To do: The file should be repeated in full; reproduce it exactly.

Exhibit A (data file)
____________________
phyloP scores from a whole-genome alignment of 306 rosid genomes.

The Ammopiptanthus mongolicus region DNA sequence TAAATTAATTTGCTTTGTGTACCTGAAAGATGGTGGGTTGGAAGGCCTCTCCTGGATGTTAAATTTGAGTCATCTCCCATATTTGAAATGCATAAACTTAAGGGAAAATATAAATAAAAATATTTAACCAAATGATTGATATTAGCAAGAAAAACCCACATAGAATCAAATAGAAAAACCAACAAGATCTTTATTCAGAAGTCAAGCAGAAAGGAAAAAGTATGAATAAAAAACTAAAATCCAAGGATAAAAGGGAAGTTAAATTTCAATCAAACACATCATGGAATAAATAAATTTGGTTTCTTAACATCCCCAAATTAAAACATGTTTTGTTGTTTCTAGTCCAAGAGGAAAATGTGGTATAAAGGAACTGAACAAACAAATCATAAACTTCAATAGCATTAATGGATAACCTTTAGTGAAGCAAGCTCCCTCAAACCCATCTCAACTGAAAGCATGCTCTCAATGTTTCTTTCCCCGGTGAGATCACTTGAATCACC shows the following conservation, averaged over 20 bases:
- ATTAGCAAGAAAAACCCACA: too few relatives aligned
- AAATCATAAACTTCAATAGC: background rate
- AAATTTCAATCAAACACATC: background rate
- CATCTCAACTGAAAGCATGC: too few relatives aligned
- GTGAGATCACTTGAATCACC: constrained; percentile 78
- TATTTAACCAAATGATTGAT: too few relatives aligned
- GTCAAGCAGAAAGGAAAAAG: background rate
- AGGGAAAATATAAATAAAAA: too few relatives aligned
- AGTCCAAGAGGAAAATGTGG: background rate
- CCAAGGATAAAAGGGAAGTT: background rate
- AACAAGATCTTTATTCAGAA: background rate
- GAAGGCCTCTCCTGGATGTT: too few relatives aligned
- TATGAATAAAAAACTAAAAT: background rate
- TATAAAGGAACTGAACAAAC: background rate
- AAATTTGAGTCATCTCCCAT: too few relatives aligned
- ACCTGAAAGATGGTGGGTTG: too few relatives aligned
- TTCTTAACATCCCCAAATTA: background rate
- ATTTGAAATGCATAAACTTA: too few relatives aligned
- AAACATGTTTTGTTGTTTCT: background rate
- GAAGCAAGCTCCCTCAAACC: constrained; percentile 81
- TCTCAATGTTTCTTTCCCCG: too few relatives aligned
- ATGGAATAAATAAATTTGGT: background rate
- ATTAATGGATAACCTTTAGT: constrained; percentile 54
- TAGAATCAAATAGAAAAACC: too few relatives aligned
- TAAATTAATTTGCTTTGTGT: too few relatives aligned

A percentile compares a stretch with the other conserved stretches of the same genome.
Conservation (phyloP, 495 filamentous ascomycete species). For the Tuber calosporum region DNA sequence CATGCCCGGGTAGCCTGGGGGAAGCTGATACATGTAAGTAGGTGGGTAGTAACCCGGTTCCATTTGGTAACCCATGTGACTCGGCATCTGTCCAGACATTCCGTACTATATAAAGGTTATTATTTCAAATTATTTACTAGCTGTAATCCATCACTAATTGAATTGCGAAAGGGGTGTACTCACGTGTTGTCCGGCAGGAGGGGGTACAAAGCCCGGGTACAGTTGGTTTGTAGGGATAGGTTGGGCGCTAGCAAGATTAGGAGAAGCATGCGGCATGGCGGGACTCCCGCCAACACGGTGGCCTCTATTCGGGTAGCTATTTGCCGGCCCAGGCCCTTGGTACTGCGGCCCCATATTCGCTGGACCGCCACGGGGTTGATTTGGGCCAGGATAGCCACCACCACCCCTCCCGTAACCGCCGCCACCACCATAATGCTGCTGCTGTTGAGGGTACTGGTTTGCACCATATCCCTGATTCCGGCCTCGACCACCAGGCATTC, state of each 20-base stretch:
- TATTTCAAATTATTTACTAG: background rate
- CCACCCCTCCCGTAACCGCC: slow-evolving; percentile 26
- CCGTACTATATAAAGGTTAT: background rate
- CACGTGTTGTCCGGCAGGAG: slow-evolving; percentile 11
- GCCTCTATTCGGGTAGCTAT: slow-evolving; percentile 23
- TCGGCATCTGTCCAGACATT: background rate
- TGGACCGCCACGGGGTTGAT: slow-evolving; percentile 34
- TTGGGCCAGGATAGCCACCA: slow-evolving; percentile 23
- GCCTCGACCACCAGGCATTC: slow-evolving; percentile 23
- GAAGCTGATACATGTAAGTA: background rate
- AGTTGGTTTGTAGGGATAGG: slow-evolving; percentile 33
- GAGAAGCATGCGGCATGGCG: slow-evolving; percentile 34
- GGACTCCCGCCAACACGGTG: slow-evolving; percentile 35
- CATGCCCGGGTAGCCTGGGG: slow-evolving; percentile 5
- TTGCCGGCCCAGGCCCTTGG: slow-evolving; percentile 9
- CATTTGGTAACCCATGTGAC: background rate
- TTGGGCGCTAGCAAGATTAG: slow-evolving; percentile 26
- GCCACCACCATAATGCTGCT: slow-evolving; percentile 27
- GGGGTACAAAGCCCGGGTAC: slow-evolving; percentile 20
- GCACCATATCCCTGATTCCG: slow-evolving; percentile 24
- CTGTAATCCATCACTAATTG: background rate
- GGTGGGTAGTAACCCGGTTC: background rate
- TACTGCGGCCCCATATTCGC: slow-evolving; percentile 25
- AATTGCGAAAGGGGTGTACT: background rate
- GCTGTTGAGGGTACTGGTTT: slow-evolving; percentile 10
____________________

phyloP scores from a whole-genome alignment of 306 rosid genomes.

The Ammopiptanthus mongolicus region DNA sequence TAAATTAATTTGCTTTGTGTACCTGAAAGATGGTGGGTTGGAAGGCCTCTCCTGGATGTTAAATTTGAGTCATCTCCCATATTTGAAATGCATAAACTTAAGGGAAAATATAAATAAAAATATTTAACCAAATGATTGATATTAGCAAGAAAAACCCACATAGAATCAAATAGAAAAACCAACAAGATCTTTATTCAGAAGTCAAGCAGAAAGGAAAAAGTATGAATAAAAAACTAAAATCCAAGGATAAAAGGGAAGTTAAATTTCAATCAAACACATCATGGAATAAATAAATTTGGTTTCTTAACATCCCCAAATTAAAACATGTTTTGTTGTTTCTAGTCCAAGAGGAAAATGTGGTATAAAGGAACTGAACAAACAAATCATAAACTTCAATAGCATTAATGGATAACCTTTAGTGAAGCAAGCTCCCTCAAACCCATCTCAACTGAAAGCATGCTCTCAATGTTTCTTTCCCCGGTGAGATCACTTGAATCACC shows the following conservation, averaged over 20 bases:
- ATTAGCAAGAAAAACCCACA: too few relatives aligned
- AAATCATAAACTTCAATAGC: background rate
- AAATTTCAATCAAACACATC: background rate
- CATCTCAACTGAAAGCATGC: too few relatives aligned
- GTGAGATCACTTGAATCACC: constrained; percentile 78
- TATTTAACCAAATGATTGAT: too few relatives aligned
- GTCAAGCAGAAAGGAAAAAG: background rate
- AGGGAAAATATAAATAAAAA: too few relatives aligned
- AGTCCAAGAGGAAAATGTGG: background rate
- CCAAGGATAAAAGGGAAGTT: background rate
- AACAAGATCTTTATTCAGAA: background rate
- GAAGGCCTCTCCTGGATGTT: too few relatives aligned
- TATGAATAAAAAACTAAAAT: background rate
- TATAAAGGAACTGAACAAAC: background rate
- AAATTTGAGTCATCTCCCAT: too few relatives aligned
- ACCTGAAAGATGGTGGGTTG: too few relatives aligned
- TTCTTAACATCCCCAAATTA: background rate
- ATTTGAAATGCATAAACTTA: too few relatives aligned
- AAACATGTTTTGTTGTTTCT: background rate
- GAAGCAAGCTCCCTCAAACC: constrained; percentile 81
- TCTCAATGTTTCTTTCCCCG: too few relatives aligned
- ATGGAATAAATAAATTTGGT: background rate
- ATTAATGGATAACCTTTAGT: constrained; percentile 54
- TAGAATCAAATAGAAAAACC: too few relatives aligned
- TAAATTAATTTGCTTTGTGT: too few relatives aligned

A percentile compares a stretch with the other conserved stretches of the same genome.
Conservation (phyloP, 495 filamentous ascomycete species). For the Tuber calosporum region DNA sequence CATGCCCGGGTAGCCTGGGGGAAGCTGATACATGTAAGTAGGTGGGTAGTAACCCGGTTCCATTTGGTAACCCATGTGACTCGGCATCTGTCCAGACATTCCGTACTATATAAAGGTTATTATTTCAAATTATTTACTAGCTGTAATCCATCACTAATTGAATTGCGAAAGGGGTGTACTCACGTGTTGTCCGGCAGGAGGGGGTACAAAGCCCGGGTACAGTTGGTTTGTAGGGATAGGTTGGGCGCTAGCAAGATTAGGAGAAGCATGCGGCATGGCGGGACTCCCGCCAACACGGTGGCCTCTATTCGGGTAGCTATTTGCCGGCCCAGGCCCTTGGTACTGCGGCCCCATATTCGCTGGACCGCCACGGGGTTGATTTGGGCCAGGATAGCCACCACCACCCCTCCCGTAACCGCCGCCACCACCATAATGCTGCTGCTGTTGAGGGTACTGGTTTGCACCATATCCCTGATTCCGGCCTCGACCACCAGGCATTC, state of each 20-base stretch:
- TATTTCAAATTATTTACTAG: background rate
- CCACCCCTCCCGTAACCGCC: slow-evolving; percentile 26
- CCGTACTATATAAAGGTTAT: background rate
- CACGTGTTGTCCGGCAGGAG: slow-evolving; percentile 11
- GCCTCTATTCGGGTAGCTAT: slow-evolving; percentile 23
- TCGGCATCTGTCCAGACATT: background rate
- TGGACCGCCACGGGGTTGAT: slow-evolving; percentile 34
- TTGGGCCAGGATAGCCACCA: slow-evolving; percentile 23
- GCCTCGACCACCAGGCATTC: slow-evolving; percentile 23
- GAAGCTGATACATGTAAGTA: background rate
- AGTTGGTTTGTAGGGATAGG: slow-evolving; percentile 33
- GAGAAGCATGCGGCATGGCG: slow-evolving; percentile 34
- GGACTCCCGCCAACACGGTG: slow-evolving; percentile 35
- CATGCCCGGGTAGCCTGGGG: slow-evolving; percentile 5
- TTGCCGGCCCAGGCCCTTGG: slow-evolving; percentile 9
- CATTTGGTAACCCATGTGAC: background rate
- TTGGGCGCTAGCAAGATTAG: slow-evolving; percentile 26
- GCCACCACCATAATGCTGCT: slow-evolving; percentile 27
- GGGGTACAAAGCCCGGGTAC: slow-evolving; percentile 20
- GCACCATATCCCTGATTCCG: slow-evolving; percentile 24
- CTGTAATCCATCACTAATTG: background rate
- GGTGGGTAGTAACCCGGTTC: background rate
- TACTGCGGCCCCATATTCGC: slow-evolving; percentile 25
- AATTGCGAAAGGGGTGTACT: background rate
- GCTGTTGAGGGTACTGGTTT: slow-evolving; percentile 10